Minimizing the size of the device was important to consider throughout the component selection and design process, as the intended use of the device is for small public restroom stalls.

Technology Selection

The selection of the Raspberry Pi Zero 2 W (Raspberry Pi Ltd) and Acconeer’s A111 pulsed coherent radar breakout sensor (SparkFun Electronics) for monitoring respiration was based on their performance specifications and compact size. During the exploration phase, the specifications and software development kits for several radar sensors with operating frequencies of both 24 GHz and 60 GHz were compared. The Acconeer A111 60GHz pulsed coherent radar sensor was selected for this application because of its robust software development kit, configurability for the application, and high measurement accuracy, with the 60GHz allowing for the sensitivity and resolution to measure very small movements.

Form Factor and Other Considerations

The enclosure for the ODR was carefully designed to ensure it was discreet and unobtrusive, resembling common restroom fixtures such as air fresheners and smoke alarms (Figure 1). The device was intentionally crafted to not display any visible lights or lenses to avoid concern about identifying information being recorded. While the device does collect and store some data as required for the radar technology, it only records distance data to monitor respiration. The data involved are similar to that used by an automatic flush sensor or motion sensor for lights; therefore, we expect no issues with installing such technology in public restrooms. A key consideration in the enclosure design was its suitability for public settings, requiring it to be tamper-resistant, durable, easy to clean, and securely mountable to restroom stall walls. For this, we designed a compact (10 cm × 11 cm × 6 cm) hemicylindrical enclosure. The enclosure is currently 3D-printed with polylactic acid, a durable and cost-effective material. Further iterations may progress to an injection-molded design.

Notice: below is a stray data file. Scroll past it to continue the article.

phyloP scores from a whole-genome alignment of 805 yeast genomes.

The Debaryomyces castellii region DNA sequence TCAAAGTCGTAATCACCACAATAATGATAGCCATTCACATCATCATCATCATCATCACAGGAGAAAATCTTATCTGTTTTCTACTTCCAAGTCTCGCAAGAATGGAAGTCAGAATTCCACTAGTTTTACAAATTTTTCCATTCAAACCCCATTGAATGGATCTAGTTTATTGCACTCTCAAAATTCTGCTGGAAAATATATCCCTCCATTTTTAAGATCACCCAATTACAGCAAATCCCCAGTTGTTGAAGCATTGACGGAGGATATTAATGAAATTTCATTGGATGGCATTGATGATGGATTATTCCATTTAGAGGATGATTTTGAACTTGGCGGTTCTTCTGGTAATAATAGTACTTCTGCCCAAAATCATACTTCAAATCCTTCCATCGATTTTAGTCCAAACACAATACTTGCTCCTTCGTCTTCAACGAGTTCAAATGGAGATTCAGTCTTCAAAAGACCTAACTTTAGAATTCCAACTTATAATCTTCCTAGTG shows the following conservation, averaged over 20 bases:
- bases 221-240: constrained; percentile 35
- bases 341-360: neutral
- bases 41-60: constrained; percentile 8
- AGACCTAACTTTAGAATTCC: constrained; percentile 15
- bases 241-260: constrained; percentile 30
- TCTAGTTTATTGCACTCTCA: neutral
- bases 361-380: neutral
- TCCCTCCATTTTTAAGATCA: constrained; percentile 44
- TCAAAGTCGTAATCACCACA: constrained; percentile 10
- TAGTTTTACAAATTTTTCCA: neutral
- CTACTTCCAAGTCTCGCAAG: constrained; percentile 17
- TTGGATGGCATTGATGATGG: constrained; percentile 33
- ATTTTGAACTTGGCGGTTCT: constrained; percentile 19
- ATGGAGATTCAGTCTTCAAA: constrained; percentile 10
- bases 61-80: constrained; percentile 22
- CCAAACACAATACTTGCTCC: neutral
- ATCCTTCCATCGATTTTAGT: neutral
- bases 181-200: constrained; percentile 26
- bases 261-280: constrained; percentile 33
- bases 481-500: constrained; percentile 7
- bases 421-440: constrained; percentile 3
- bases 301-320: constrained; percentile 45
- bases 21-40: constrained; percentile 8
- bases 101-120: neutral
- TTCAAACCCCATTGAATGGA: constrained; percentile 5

Figure 1. Image of the enclosure and internal components, consisting of the Raspberry Pi Zero 2W, Acconeer’s A111 sensor, and an uninterruptible power supply battery package. For prototyping, the enclosure includes different mounting angles for the electronics. Iterative testing found that the 45-degree angle gave more consistent and accurate measurements.


According to the sensor specifications, the optimal position for the ODR is directly facing the participant’s chest within the programmed range. However, it was found through consultation with professionals that the device must be designed with consideration that the individual will likely lose consciousness before their respiration rate drops to dangerous levels. Thus, the device must accurately measure respiration when the person is slumped in all different directions within the stall. Due to the bounded capture area of the radar, 65 degrees horizontal and 53 degrees vertical, it was difficult to monitor the entire volume of the stall. Therefore, the scope was limited to scenarios where the participant was slumped over while remaining on the toilet seat. In-laboratory experiments were conducted using a mock restroom stall setup following building standards for public restroom stalls: 890-940 mm wide, 1500 mm long, and with an 860 mm door opening [27].